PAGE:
An enthusiastic leader of early stage life science businesses, Kathryne Carr brought new discoveries to both the marketplace and the patient. Her career began in 1983 in Seattle with a company pursuing early treatment for AIDS and cancer gene therapies. Three years later, she moved to Charlottesville where she shepherded breakthroughs in diabetes and heart disease. With partners at UVa and other regional universities, Kathy discovered new diagnostic and therapeutic measures.
Kathy was a founding partner of two venture capital firms–Tall Oaks Capital and Whetstone Associates. She had an incredible knack for not only encouraging inventors and entrepreneurs, but connecting people and ideas across the State. She chaired Southeast BIO, and served on the Boards of U.Va.’s Patent Foundation and the Coulter Foundation. Her career culminated as Director of the Innovation Lab (i.Lab) at the University of Virginia’s Darden School of Business, where she mentored dozens of budding entrepreneurs, including Tom Tom.
Kathy passed away this past April after a lengthy battle with cancer. In a life filled with service, she played an active role at her childrens’ schools: Murray Elementary, The Village School and the Renaissance School. Even throughout her illness, Kathy volunteered at Meals on Wheels.
This profile was compiled in part with Kathy’s husband, David Carr. The following are reflections from friends and colleagues.
I met Kathy Carr on a stifling hot and humid day in the summer of 1988. She was late into her pregnancy with her second child. We were both consultants to a company that was considering converting an abandoned auto dealership site into offices. As we walked around in the 100-degree heat and 90% humidity of the empty, non-air-conditioned facility, I could tell she was absolutely miserable, but she remained cheerful. Kathy never complained, and did not suffer whiners and complainers in her presence. She was smart and had a great sense of humor. I liked her instantly.
In our 27 years of working together on many different projects, it was these traits that I saw at our initial meeting that made her so effective and successful; a wonderful sense of humor was most useful in diffusing a tense situation, or in easing the process for a tough decision, and an optimism tempered by a probing intellect with a readiness to abandon a strategy that was not working and move on.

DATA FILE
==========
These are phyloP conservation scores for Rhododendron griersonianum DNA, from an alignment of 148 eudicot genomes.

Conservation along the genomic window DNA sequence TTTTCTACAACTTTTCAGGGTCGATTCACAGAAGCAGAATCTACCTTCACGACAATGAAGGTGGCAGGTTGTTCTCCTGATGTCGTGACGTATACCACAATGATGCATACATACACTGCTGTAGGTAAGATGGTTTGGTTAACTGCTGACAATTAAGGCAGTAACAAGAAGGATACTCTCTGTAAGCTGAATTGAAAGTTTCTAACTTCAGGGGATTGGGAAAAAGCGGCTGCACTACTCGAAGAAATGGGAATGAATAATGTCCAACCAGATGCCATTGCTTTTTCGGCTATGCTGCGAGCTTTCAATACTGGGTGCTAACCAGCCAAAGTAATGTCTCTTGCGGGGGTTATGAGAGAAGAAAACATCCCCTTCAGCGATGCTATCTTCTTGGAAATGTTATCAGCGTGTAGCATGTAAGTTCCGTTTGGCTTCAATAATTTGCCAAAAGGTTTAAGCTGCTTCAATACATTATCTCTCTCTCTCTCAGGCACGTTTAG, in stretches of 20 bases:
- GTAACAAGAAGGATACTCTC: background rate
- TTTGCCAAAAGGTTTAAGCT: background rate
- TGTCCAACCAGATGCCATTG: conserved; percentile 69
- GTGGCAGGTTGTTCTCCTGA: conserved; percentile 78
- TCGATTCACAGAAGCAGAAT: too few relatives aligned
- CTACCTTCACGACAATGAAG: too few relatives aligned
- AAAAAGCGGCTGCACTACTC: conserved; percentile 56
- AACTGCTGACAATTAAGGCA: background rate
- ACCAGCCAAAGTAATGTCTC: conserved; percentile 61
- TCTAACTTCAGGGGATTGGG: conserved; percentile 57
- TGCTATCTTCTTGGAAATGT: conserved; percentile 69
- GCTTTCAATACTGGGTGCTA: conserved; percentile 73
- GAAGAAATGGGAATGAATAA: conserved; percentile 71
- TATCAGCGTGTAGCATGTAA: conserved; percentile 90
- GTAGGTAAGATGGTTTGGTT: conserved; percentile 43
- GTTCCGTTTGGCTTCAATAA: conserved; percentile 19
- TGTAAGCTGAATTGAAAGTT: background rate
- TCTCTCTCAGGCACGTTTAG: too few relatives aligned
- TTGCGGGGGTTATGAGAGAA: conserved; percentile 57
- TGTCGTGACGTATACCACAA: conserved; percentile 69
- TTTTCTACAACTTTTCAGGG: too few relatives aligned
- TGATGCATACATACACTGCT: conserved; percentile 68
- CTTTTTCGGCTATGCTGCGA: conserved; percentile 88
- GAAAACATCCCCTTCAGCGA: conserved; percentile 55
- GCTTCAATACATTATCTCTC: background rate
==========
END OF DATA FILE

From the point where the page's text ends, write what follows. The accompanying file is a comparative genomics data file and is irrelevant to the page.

For someone who wasn’t an educator by profession, Kathy Carr sure did a lot of teaching.
She had a habit of being around just when you needed her. She was a mentor, a sounding board, a counselor, an incredible listener. She was generally the most curious person in the room. That curiosity led her to serve others. If she saw a need, she found a way to f
ill it and she rarely met a person whose needs she didn’t put before her own.
She officiated at weddings, taught teenagers Sunday School, inspired undergrads and graduate students alike. She was Chair of the PTO at Murray Elementary. Even when her kids moved on, she stayed at Murray volunteering as a Book Buddy.
Always available, always positive, always thoughtful, Kathy was a rarity. She had a sharp mind, a wicked sense of humor, and a deep empathy for her fellow human beings. She was a force and her life an exemplar. If you knew her, you learned from her.
Kathy Carr was obviously really good at whatever she put her mind to doing. This was illustrated not only by her career, but also how she faced her illness, with amazing courage and fortitude. She wrote early-on following her diagnosis that “Peyton Taylor has taken me on as his patient, he is a fine fellow, but I’m not sure he knows what he is in for”. No matter how difficult, stressful or awkward the circumstances, Kathy always handled herself and the situation with grace and aplomb; she was eloquent, kind, sincere, smart and lovely!
Several years ago, U.Va.’s Patent Foundation went through a difficult transition with regard to its structure, mission and leadership. During this period, Kathy was not just a “board member”, she was a friend, confidant and mentor to the staff, a supportive advisor to the interim director and a thoughtful consultant to the University administration. Especially during this time, she stopped by the UVAPF office frequently, not to tell folks what to do, but rather to listen to frustrations and complaints and discuss new ideas. These kind gestures had a remarkable, calming effect on everyone involved and enabled smooth passage through this awkward period.